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Energy secretary suggests White House is open to passing infrastructure bill through reconciliation

Energy secretary suggests White House is open to passing infrastructure bill through reconciliation
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Energy Secretary Jennifer GranholmJennifer GranholmThe Hill's Morning Report - Presented by Tax March - Congress returns; infrastructure takes center stage Sunday shows - Infrastructure dominates Senate Republican targets infrastructure package's effect on small business job creators MORE on Sunday suggested that the White House is open to passing its $2 trillion infrastructure plan using reconciliation if no Republican lawmakers support the legislation.

When pressed by host Jake TapperJacob (Jake) Paul TapperArkansas governor says 'divisive' Trump attacks on GOP officials are 'unhelpful' Arkansas governor: Veto on trans youth bill was a 'message of compassion and conservatism' Buttigieg: Lawmakers can call infrastructure package 'whatever they like' but 'it's good policy' MORE on CNN’s "State of the Union" if the White House would be willing to pass the infrastructure package through reconciliation, a parliamentary process that requires a simple majority to pass bills, Granholm said the president came to Washington to do a job, and “he’s going to do that.”

“As he has said, he was sent to the presidency to do a job for America, and if the vast majority of Americans, Democrats and Republicans, across the country support spending on our country and not allowing us to lose the race globally, then he's going to do that.”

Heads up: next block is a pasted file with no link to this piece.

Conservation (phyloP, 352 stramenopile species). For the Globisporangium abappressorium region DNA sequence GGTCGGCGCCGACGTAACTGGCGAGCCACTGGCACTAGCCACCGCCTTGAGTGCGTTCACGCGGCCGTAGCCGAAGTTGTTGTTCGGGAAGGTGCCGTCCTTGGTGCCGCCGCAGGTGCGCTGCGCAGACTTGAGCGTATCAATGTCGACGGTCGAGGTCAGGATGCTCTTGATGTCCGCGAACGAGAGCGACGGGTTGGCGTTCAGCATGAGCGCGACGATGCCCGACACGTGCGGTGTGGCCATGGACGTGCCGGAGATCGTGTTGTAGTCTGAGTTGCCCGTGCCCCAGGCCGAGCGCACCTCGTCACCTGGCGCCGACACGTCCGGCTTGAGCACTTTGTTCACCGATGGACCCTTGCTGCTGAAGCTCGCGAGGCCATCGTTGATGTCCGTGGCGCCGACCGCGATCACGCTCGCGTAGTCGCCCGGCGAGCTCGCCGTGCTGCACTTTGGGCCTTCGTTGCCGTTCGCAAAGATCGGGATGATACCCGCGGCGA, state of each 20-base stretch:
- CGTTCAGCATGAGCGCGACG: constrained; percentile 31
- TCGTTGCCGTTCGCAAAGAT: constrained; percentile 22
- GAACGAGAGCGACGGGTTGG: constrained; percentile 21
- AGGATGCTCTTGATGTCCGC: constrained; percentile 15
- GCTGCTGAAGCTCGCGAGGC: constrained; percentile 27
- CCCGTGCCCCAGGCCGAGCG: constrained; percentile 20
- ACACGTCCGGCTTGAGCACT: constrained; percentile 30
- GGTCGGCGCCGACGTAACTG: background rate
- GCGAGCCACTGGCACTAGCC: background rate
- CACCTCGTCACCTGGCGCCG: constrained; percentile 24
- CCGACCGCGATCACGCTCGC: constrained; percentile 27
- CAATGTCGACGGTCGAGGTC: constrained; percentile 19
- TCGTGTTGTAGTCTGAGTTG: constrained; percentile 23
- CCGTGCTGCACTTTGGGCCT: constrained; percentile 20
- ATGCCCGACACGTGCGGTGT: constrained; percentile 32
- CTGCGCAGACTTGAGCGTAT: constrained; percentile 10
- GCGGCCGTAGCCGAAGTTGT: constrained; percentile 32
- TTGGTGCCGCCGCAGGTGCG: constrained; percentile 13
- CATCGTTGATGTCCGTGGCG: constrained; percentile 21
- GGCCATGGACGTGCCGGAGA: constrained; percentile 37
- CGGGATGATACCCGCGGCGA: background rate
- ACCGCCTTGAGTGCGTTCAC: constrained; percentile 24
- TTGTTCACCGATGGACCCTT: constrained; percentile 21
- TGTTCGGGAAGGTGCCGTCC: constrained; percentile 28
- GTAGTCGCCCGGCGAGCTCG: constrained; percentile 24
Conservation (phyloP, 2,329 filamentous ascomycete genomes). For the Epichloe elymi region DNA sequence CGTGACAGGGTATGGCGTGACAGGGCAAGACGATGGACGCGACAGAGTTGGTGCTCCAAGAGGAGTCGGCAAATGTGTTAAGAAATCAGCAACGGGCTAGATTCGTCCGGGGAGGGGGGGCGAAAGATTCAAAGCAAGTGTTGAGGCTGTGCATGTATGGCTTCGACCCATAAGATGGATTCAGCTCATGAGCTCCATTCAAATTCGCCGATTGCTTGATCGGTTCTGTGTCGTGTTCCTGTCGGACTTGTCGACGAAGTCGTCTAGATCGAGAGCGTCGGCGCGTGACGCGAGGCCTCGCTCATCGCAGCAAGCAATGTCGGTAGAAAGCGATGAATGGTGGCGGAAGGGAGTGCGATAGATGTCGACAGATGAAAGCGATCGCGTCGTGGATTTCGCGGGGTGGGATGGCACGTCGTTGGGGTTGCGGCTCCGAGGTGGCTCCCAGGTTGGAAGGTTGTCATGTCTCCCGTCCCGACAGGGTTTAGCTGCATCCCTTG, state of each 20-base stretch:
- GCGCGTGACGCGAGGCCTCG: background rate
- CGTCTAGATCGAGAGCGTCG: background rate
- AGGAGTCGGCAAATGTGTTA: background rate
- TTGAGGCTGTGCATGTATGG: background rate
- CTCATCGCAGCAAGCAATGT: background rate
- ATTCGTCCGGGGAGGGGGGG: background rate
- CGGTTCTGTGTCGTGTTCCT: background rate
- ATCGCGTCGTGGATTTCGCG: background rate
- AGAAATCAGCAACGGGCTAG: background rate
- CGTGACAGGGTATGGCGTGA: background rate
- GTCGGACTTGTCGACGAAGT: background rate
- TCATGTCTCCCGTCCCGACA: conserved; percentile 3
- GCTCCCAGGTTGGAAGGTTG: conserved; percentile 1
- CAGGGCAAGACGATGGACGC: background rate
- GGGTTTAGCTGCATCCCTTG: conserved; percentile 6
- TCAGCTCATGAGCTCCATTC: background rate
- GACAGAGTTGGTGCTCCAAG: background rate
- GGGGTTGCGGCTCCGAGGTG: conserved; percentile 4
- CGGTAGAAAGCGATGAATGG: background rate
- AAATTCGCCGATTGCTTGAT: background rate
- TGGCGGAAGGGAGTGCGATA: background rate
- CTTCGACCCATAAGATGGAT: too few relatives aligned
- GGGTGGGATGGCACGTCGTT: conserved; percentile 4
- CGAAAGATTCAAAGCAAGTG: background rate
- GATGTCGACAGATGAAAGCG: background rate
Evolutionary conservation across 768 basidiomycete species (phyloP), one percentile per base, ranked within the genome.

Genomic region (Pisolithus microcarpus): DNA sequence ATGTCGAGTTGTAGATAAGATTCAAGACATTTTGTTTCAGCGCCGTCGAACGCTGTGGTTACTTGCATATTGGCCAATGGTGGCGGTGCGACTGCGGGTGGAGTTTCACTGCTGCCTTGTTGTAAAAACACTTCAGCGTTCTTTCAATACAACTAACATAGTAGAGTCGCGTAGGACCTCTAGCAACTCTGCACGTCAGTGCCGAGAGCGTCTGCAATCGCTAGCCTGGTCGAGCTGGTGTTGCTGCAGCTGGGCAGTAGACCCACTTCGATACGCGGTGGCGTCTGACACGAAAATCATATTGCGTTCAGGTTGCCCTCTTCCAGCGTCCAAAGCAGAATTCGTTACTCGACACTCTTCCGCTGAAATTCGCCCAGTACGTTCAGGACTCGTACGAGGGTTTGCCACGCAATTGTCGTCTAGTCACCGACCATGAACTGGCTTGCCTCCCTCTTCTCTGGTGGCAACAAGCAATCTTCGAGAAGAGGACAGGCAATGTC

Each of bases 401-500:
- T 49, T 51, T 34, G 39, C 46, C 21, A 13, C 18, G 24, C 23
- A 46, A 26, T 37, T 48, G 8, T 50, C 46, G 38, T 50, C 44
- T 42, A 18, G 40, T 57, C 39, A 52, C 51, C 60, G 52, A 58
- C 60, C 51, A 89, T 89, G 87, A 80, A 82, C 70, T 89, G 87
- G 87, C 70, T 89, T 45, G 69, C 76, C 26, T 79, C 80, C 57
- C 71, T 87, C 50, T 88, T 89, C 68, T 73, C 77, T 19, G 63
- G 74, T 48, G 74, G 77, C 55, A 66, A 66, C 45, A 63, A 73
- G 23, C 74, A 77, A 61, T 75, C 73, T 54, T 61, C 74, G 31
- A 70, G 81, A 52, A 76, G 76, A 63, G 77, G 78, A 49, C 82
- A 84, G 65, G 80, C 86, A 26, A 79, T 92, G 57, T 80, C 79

Granholm added that the administration’s preference, however, is to pass the bill on a bipartisan basis.

“His sincere preference, his open hand, is to Republicans to come to the table and say, ‘if you don't like this how would you pay for it, if you don't like this, what would you include,’ so much of this though includes priorities that Republicans have supported,” Granholm said.

“So I hope that Democrats and Republicans can be on a final vote yes on this bill, on this package,” Granholm added.

Tapper also noted that the bill includes funding for home care facilities for elderly Americans and those with disabilities and affordable housing. Additionally, the bill calls for more spending on electric vehicles than on roads and bridges.

When pressed by Tapper why the administration is not focusing on a bill that can attract the support of both Democrats and Republicans, Granholm said both parties have historically wanted to see infrastructure spending on broadband, water and removing lead from water systems, which the bill includes.

Granholm later added that “the need to make sure that we have an electrified transportation system to reduce climate change is highly supported and very necessary.”

Biden last Wednesday outlined his $2 trillion infrastructure proposal, branded as “The American Jobs Plan,” which is broken up into 4 parts: transportation infrastructure, modern infrastructure like broadband and upgrading buildings, investing in the care economy to help health workers, and funding innovation and the research and development of future technologies.

Biden plans to pay for the proposal by reforming the corporate tax code. According to an administration official, raising the corporate tax rate to 28 percent would pay for the proposal in 15 years.

Granholm on Sunday called the tax code “not fair.”